Unit 5 summary

What is supportive trainer talk?

The way trainers talk when they want trainees to learn something. Any talk that supports learning.

We did lots of interesting things in unit 5.

We transcribed a short extract from a training session and then analysed key features and purposes of trainer talk. Some examples my peers and I came up with:

  • That’s a very interesting use of ... Valuing the contribution, summarising teacher’s point and adding information.  
  • I hadn’t thought of that.. Acknowledging learning from the trainee.
  • exactly, this is one way to differentiate the task..referring back to the aims of the session,
  • Can you give us an example? Giving voice to the participants and encouraging them to be active and to share their knowledge. Pushing them to go beyond,
  • we’re making progress here! Praise and remind that we are building up on each others’ ideas,
  • I used to do that.. Sharing personal experience.
  • Have you ever.. Eliciting data from trainee’s experience.
  • So what we can do is.. Feeding, leading.
  • today we’re going to… Providing a commentary on the intended training/learning processes.
  • pop up books are creative, yes. Echoing combined with content support.
  • so most of you agree that.. Summarizing.

Summarizing what trainees say after each task/at the end of the session is crucial because:

  • it helps them them organise their thoughts
  • we can provide the metalanguage trainees may not have
  • we don’t always hear things the first time

Tech talk 👩‍💻

In the online world, a new category has emerged. I call it tech talk. The typical:

  • Can you hear me?
  • You’re on mute!
  • I’m going to share my screen…

My trainer talk

I recorded parts of my sessions and analysed my trainer talk. Here are some examples:

Reformulating/providing metalanguage:

Yes, that’s called target language or TL.

Present the language in context or contextualise it.

Production or what we also call free practice stage.

Advocatory talk/giving information:

We can ask students to read the title and predict what the text is about.

Exploratory talk:

Which one do your students prefer? (genuine question)

What are the reasons for..? (encourage noticing)

Would you use it with adult students? (genuine)

why do you think I’m using yes or no questions and not open open-ended questions here? (display-encourage noticing)

Echoing with praise:

A variety, absolutely. Very important.

Para-praising: (paraphrase and praise)

I like that you both highlighted the importance of getting students more involved.

Sharing beliefs/attitudes:

I don’t use a lot of concept checking questions because I think they are a boring way to teach or a little, um, robotic.

The we-mportance

We all agreed that when the trainer uses the word we instead of you, it can make a huge impact on trainees’ motivation. It conveys that we are in this together, sets a democratic atmosphere and motivates them to contribute.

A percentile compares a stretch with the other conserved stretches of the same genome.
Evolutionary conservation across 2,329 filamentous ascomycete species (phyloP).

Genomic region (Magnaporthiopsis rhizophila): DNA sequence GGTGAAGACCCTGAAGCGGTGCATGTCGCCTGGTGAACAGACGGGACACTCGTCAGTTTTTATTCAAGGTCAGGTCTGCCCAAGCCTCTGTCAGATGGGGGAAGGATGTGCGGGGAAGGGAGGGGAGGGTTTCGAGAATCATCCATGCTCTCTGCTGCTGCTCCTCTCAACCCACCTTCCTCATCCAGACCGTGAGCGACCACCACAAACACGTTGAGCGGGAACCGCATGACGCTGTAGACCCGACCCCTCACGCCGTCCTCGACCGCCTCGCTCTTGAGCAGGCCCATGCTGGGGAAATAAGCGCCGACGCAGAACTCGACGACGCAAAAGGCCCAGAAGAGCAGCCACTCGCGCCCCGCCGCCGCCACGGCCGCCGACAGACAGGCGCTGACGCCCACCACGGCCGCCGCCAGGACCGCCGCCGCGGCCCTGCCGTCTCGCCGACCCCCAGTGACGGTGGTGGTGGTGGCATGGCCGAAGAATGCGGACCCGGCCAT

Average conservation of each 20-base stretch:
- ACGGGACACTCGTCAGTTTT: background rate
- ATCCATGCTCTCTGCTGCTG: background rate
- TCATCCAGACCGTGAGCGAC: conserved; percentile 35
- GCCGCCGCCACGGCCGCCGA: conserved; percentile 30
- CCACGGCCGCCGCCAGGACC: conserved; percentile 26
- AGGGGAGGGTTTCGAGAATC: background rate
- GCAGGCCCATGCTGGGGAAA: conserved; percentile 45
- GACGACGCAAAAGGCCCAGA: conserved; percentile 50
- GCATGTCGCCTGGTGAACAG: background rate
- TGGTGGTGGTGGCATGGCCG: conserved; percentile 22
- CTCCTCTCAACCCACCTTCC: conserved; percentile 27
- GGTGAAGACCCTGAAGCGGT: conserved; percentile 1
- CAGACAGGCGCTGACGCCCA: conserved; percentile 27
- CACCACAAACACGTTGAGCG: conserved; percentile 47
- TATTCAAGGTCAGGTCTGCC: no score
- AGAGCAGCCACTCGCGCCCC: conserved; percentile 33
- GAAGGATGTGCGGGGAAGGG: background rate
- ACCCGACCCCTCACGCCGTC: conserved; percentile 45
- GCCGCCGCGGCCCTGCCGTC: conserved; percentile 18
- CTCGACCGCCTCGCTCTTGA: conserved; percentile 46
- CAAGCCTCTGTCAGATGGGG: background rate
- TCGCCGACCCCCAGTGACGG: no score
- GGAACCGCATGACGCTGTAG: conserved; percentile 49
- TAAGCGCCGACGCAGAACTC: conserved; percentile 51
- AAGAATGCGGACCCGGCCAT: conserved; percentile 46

Wright and Bolitho (2010) also mention the we-mportance in the Trainer Development book.

They describe the trainer as an experienced colleague, not an expert who has all the answers.

Learning from my tutor and peers:

Useful articles

there is growing evidence that, in communicative
classes, interactions may, in fact, not be very communicative after all’

(Nunan, 1987: 144).

Cullen: Supportive teacher talk the importance of the f-move

This article is about teacher talk but it made me think about trainer talk as well.

The F move is the third part of the IRF pattern,( Initiation-Response-Feedback or follow up) identified by Sinclair and Coulthard in their classroom discourse analysis (1975).

A typical example:

Initiation: Teacher asks How do you say libro in English?

Response: Student says book.

Feedback : Teacher says Correct.

Cullen makes an interesting point in this article. That we should maintain a balance between evaluative and discoursal feedback. In simpler terms , evaluating ss language will help them repair their errors but also feedback on content enables communication in the classroom. To make the F move more beneficial, Cullen and Thornbury mention these features of communicative talk :

  • ask referential (real) questions
  • elaborate our students’ responses
  • add humour
  • increased wait time
  • students asking the questions
  • most importantly, be RESPONSIVE. Listen and respond meaningfully with interest too what our students are saying and give authentic instead of ritualized responses.
I thought about the F move in training.

I’m not sure but perhaps there is no room for the evaluative F move here.

Accept and record without evaluative comments.

Wright and Bolitho, 2010

Some questions about questions. 🙋

Are questions in training easy to define?

The ‘don’t you think that.…?’ question can be a display question, or an invitation to agree. Even encouraging noticing.

what do you think about…” sounds like a referential (genuine) question. However, you might already know the answer and simply inviting the trainee to verbalise their beliefs/attitudes.

Some questions about language.

L1 or L2

If the teachers are non-native speakers with a level as low as A2 or A1 (I didn’t know that was a possibility, but some of the trainers have had that experience), isn’t it more useful to hold the session (or at least allow group discussions) in L1?

If the trainer speaks L1, what should they do? Would a translanguaging approach work?

Comments are welcome!

You can read the rest of the MATD posts here.

References:

Cullen, 2002. Supportive teacher talk: the importance of the F‐move. ELT Journal, Volume 56, Issue 2, April 2002, Pages 117–127,

Sinclair, J. and Coulthard M. 1975. Towards an analysis of discourse. The English used by teachers and pupils.

Thornbury, S., 1996. Teachers research teacher talk. ELT Journal, 50(4), pp.279-289.

Wright, T. and Bolitho, R., 2010. Trainer development. [La Vergne, Tenn.]: [Lulu].